Going “all-in” on SDP
Towards the beginning of the year, there was a big push to encourage our elected officials to vote in favor of supporting the Special Diabetes Program, which is used to help fund research, treatment, and education. I wrote a post on this blog – an unpopular one, it seems – where I questioned whether the United States government, already up to our eyeballs in debt, should be giving money to “special interests” such as SDP. Eventually, I did fill out the online form to send a letter to my Congressmen, though I had reservations at the time. (The SDP passed, by the way).
Well, I’ve had a change of heart.
I think what did it for me was when I attended my local JDRF chapter’s annual meeting/dinner about a month ago. Whether it’s what they taught me or if it’s just a new perspective, I’m not sure, but I’m now fully on-board with the SDP. I learned that the SDP contributes roughly half the funding needed for the research, treatment, and education, while the other half comes from fundraising and donations. This proves that the diabetes community isn’t standing in line in Washington with empty pockets and an extended palm, but that we are seriously dedicated, and are also seeking funding — successfully — from the community. Not only that, but the recent developments in diabetes research — increasingly reliable CGMs, dual-chambered pumps, glucose-responsive insulin, legislation protecting our kids at school, cure research — all of it — proves that the funding works. It’s not just feeding someone’s dreams of what may or may not happen, but it is really making a difference. It’s yielding results.
The SDP an investment in the future. It’s making people with diabetes (PWDs) healthier. It’s making families happier. It’s reducing the frequency of dangerous and costly medical emergencies. Someday, it may even turn PWDs into PWODs. Oh, how I would love to be a PWOD.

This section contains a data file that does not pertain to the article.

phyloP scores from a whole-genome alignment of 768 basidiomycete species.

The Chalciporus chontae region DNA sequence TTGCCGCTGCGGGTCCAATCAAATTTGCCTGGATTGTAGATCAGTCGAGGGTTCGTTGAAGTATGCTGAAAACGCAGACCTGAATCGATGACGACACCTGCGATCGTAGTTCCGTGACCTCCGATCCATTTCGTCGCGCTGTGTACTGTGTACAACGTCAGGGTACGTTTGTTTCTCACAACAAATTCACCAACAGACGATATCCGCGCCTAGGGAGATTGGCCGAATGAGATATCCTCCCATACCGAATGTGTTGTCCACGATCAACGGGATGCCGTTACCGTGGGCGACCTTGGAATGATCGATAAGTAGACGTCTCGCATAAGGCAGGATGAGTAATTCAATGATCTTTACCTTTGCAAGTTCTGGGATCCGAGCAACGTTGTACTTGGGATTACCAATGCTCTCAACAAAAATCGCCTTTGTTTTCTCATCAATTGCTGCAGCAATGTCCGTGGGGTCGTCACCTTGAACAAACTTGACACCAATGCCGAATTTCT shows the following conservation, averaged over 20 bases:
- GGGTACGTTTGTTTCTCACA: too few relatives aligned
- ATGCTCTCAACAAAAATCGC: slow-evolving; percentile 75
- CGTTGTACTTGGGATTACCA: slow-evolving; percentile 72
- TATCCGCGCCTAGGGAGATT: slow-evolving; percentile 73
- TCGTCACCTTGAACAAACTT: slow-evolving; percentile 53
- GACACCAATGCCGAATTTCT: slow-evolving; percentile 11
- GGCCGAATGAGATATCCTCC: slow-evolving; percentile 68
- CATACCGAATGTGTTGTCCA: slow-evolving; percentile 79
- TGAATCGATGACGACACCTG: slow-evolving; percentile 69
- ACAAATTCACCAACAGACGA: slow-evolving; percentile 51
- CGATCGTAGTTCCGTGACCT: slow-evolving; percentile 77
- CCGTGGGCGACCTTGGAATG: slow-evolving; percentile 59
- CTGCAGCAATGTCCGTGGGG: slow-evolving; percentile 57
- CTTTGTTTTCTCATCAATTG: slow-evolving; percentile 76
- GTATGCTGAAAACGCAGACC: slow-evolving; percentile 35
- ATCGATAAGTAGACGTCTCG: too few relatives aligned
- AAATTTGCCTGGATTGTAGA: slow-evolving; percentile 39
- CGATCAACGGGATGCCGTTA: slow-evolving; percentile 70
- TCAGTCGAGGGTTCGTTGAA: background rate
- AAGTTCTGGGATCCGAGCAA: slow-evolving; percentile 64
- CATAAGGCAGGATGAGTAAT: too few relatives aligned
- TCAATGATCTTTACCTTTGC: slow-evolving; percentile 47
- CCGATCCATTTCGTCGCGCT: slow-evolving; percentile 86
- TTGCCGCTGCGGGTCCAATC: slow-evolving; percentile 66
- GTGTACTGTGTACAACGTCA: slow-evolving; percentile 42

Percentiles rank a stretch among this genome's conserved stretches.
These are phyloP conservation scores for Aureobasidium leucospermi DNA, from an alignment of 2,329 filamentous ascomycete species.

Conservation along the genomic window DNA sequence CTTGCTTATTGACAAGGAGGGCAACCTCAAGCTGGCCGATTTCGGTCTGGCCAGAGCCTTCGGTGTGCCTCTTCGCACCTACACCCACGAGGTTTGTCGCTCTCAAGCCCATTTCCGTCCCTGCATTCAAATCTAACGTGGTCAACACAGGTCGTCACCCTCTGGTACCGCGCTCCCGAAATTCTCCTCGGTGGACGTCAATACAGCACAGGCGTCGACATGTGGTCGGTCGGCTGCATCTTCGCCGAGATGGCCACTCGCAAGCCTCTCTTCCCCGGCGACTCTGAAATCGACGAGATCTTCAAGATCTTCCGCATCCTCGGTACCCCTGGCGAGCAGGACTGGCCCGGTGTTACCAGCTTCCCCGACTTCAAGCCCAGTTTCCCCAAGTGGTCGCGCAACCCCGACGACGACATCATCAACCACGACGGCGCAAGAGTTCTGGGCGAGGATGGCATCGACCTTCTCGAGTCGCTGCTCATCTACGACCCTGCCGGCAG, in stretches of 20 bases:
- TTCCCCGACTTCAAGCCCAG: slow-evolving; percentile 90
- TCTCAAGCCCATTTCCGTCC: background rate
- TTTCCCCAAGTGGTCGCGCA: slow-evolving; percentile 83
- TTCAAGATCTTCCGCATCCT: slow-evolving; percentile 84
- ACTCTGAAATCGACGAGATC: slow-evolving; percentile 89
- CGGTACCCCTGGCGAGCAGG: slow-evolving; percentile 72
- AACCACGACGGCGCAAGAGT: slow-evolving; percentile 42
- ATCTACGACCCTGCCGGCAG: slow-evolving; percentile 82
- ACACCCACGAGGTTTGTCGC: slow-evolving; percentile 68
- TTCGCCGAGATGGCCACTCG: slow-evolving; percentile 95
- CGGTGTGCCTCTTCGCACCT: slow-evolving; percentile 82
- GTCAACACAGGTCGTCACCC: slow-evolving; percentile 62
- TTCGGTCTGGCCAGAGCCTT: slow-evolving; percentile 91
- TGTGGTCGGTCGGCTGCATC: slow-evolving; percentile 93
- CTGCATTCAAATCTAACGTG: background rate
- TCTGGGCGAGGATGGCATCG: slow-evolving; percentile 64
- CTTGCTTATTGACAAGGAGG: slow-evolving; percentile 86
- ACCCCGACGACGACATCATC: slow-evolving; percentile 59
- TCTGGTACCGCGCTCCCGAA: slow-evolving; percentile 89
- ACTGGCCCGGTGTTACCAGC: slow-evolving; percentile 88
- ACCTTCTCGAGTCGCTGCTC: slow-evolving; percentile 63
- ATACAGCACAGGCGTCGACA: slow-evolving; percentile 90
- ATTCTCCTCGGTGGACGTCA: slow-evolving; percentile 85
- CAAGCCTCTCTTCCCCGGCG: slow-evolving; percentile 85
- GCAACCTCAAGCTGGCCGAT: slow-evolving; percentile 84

So, when I got the email from JDRF on Tuesday asking me to write to the politicians who represent me, encouraging them to support the SDP, this time I didn’t hesitate. I did it. And in the little box where they asked me to write my own personal paragraph, I wrote three.
I could have written many more.
There’s another reason I felt it important to send this letter. Last year, I knew that my state’s two Senators would endorse the program. I didn’t know where my House Representative stood, though from the response I got, I wasn’t convinced he was in favor of the program. I was a bit saddened by the email telling me he would consider my views while casting his vote.
But this year, one of the names was unfamiliar to me.
For as long as I can remember, Senator Frank Lautenberg was a vocal supporter of the little guy. He spoke for the guy who didn’t have what his neighbor had – whether it was reliable transportation to work, clean air to breathe, or a properly functioning pancreas. I won’t debate politics here (and they did inspire debate), but he made no secret of what he believed in. Well, Senator Lautenberg passed away early last month, and Governor Christie hand-picked someone to fill-in for him until the general public elected a replacement in October (more controversy, but again – this is not the place for that).
I have no idea where Jeff Chiesa stands on this issue. I don’t even know if he’ll still be in office when it comes time to vote on the SDP. (I’m also confused as to why this issue is coming up for vote already, but I was never particularly fluent in politics). I do know that he probably isn’t as familiar with the will of the people as a five-term senator.
If the SDP vote were to not pass, I would feel defeated. In a time when progress in dealing with diabetes seems to have a ton of momentum, it would be hard to see it all come to a screeching halt.
You are free to make up your own mind when it comes to the SDP and government funding, and I won’t tell you what you should do. I’ll just tell you how I feel. But if you feel the same way as me, I will tell you how simple it is to fill out a simple form that will automatically email your two Senators and one Representatives. And I’ll show you the link to go to and do it.